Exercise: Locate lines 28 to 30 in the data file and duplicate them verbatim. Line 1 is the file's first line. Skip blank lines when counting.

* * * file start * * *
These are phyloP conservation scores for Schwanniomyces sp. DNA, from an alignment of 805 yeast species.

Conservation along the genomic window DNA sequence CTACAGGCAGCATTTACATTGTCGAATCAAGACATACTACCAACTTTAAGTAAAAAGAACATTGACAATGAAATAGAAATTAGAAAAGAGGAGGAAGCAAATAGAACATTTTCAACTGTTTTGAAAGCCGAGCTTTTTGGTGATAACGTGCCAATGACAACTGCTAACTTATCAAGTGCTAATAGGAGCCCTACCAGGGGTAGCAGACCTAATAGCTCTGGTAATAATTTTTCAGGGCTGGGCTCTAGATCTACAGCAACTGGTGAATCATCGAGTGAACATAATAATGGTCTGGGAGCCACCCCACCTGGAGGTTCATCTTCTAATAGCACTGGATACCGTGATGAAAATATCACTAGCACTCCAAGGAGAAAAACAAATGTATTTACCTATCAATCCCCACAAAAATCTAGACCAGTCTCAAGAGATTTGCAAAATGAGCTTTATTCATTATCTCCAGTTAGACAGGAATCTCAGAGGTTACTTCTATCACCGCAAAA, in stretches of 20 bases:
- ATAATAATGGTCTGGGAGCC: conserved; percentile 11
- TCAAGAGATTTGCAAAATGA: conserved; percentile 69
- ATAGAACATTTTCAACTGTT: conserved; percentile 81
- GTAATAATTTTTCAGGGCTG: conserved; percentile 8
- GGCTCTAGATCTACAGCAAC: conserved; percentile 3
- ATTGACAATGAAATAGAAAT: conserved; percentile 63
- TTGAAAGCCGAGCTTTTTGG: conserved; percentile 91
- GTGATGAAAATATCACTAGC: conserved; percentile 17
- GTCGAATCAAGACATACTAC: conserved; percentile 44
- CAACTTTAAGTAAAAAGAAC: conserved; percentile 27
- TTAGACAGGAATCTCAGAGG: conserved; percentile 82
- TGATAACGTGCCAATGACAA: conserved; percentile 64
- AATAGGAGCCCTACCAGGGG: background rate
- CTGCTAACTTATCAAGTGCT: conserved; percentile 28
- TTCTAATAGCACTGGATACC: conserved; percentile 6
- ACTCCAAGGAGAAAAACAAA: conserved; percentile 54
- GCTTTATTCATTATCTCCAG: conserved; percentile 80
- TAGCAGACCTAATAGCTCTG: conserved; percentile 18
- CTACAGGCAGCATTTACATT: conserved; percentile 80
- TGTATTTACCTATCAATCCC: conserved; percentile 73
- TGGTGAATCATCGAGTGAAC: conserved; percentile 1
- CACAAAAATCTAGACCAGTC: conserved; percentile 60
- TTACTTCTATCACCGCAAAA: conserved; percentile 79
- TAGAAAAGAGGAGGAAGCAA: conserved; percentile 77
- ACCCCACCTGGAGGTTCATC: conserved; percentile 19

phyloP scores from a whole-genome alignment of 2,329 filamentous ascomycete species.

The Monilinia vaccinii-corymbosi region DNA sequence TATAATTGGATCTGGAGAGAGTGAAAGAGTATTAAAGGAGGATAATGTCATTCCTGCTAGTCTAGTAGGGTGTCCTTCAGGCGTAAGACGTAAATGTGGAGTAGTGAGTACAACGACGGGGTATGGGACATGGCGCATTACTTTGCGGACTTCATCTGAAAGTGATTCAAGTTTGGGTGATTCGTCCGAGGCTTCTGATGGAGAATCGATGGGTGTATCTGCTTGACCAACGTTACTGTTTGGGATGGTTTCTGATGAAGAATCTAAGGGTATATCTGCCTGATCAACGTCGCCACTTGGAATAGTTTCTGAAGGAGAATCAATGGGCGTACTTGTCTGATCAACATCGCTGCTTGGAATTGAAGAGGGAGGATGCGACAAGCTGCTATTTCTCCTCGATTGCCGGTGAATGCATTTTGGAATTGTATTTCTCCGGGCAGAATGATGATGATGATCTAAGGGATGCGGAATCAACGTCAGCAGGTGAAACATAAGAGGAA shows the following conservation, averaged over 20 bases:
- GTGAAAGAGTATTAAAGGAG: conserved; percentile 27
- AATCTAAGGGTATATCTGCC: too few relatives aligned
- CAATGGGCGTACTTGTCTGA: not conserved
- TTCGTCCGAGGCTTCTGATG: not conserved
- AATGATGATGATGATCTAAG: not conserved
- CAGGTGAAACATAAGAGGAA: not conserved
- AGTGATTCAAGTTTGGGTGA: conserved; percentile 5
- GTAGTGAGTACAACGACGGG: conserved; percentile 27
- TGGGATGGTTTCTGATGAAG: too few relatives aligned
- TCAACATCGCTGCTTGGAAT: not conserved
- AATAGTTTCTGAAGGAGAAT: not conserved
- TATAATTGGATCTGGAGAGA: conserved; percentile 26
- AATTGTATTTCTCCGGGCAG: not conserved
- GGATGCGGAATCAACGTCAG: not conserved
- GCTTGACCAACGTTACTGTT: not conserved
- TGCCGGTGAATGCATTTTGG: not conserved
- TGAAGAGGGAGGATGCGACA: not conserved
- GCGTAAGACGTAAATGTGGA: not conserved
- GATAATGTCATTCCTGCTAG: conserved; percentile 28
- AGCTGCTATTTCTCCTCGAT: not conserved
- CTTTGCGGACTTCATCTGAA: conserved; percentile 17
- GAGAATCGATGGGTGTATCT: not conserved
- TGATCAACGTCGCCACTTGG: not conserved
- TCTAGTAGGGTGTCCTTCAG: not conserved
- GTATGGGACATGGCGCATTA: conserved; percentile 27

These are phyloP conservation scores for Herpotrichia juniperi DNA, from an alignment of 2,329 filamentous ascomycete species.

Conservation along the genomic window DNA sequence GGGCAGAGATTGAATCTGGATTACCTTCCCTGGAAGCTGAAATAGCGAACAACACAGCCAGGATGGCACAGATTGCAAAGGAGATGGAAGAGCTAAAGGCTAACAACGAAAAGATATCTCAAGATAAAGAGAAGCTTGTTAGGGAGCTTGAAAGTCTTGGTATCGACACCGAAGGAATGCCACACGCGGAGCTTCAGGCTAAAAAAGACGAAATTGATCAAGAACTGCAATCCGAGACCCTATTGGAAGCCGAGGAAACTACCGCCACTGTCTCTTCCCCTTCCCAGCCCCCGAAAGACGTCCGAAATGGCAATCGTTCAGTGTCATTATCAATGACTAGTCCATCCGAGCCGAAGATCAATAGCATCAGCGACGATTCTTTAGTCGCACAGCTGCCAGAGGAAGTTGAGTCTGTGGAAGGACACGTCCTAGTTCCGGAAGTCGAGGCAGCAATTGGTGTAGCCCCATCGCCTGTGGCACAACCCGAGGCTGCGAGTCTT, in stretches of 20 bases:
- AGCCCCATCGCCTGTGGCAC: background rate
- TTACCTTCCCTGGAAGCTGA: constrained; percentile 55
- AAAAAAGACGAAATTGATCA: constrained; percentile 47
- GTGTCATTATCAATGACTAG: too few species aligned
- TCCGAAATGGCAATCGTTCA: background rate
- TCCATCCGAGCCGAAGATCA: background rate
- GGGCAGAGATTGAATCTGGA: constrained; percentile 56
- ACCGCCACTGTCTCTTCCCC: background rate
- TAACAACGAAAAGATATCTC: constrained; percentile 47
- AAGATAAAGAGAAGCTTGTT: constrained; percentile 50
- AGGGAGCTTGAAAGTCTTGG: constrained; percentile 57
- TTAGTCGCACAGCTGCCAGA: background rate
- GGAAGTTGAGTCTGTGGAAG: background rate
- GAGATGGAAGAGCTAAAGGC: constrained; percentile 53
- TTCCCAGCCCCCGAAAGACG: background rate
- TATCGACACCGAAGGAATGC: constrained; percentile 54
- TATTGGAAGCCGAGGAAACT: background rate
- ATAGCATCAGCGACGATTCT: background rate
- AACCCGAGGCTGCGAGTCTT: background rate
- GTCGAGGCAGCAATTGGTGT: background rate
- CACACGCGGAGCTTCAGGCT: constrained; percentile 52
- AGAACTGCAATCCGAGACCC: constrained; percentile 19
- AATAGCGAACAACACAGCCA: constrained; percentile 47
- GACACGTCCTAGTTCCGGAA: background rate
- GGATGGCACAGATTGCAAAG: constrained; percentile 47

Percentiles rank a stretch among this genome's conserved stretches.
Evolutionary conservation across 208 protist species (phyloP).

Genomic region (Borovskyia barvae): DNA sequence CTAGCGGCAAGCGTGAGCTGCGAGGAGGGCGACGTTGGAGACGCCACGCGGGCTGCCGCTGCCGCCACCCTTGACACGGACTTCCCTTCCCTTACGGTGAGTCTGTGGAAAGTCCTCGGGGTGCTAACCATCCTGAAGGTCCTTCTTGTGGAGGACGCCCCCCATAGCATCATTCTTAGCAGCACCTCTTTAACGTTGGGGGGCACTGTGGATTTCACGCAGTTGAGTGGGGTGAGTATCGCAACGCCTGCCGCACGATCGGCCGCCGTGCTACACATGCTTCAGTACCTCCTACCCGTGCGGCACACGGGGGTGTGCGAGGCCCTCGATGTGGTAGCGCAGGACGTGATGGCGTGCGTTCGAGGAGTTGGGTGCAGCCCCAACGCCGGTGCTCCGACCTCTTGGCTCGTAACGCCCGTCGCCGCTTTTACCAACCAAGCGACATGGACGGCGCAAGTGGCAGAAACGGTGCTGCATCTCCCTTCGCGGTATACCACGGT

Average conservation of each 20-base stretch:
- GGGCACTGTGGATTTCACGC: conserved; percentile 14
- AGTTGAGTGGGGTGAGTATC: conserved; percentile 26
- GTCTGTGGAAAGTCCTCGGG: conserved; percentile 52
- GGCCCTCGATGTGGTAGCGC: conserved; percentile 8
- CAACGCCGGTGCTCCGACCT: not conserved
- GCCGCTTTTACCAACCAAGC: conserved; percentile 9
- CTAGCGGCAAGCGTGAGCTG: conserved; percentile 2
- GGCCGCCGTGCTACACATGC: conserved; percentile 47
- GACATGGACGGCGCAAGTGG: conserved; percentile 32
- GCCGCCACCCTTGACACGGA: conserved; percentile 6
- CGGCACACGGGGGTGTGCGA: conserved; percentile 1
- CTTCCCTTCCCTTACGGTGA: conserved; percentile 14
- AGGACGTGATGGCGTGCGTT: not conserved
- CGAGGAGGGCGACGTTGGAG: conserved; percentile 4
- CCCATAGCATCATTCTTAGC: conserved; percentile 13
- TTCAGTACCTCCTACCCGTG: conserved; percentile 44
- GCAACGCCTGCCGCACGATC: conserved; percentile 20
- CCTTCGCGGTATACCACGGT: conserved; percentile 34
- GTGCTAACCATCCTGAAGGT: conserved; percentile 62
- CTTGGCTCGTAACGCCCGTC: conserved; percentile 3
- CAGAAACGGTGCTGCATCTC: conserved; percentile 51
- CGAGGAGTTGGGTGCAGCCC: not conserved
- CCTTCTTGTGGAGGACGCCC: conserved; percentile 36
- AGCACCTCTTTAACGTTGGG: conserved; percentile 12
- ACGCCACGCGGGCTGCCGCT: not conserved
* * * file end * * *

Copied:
phyloP scores from a whole-genome alignment of 2,329 filamentous ascomycete species.

The Monilinia vaccinii-corymbosi region DNA sequence TATAATTGGATCTGGAGAGAGTGAAAGAGTATTAAAGGAGGATAATGTCATTCCTGCTAGTCTAGTAGGGTGTCCTTCAGGCGTAAGACGTAAATGTGGAGTAGTGAGTACAACGACGGGGTATGGGACATGGCGCATTACTTTGCGGACTTCATCTGAAAGTGATTCAAGTTTGGGTGATTCGTCCGAGGCTTCTGATGGAGAATCGATGGGTGTATCTGCTTGACCAACGTTACTGTTTGGGATGGTTTCTGATGAAGAATCTAAGGGTATATCTGCCTGATCAACGTCGCCACTTGGAATAGTTTCTGAAGGAGAATCAATGGGCGTACTTGTCTGATCAACATCGCTGCTTGGAATTGAAGAGGGAGGATGCGACAAGCTGCTATTTCTCCTCGATTGCCGGTGAATGCATTTTGGAATTGTATTTCTCCGGGCAGAATGATGATGATGATCTAAGGGATGCGGAATCAACGTCAGCAGGTGAAACATAAGAGGAA shows the following conservation, averaged over 20 bases:
- GTGAAAGAGTATTAAAGGAG: conserved; percentile 27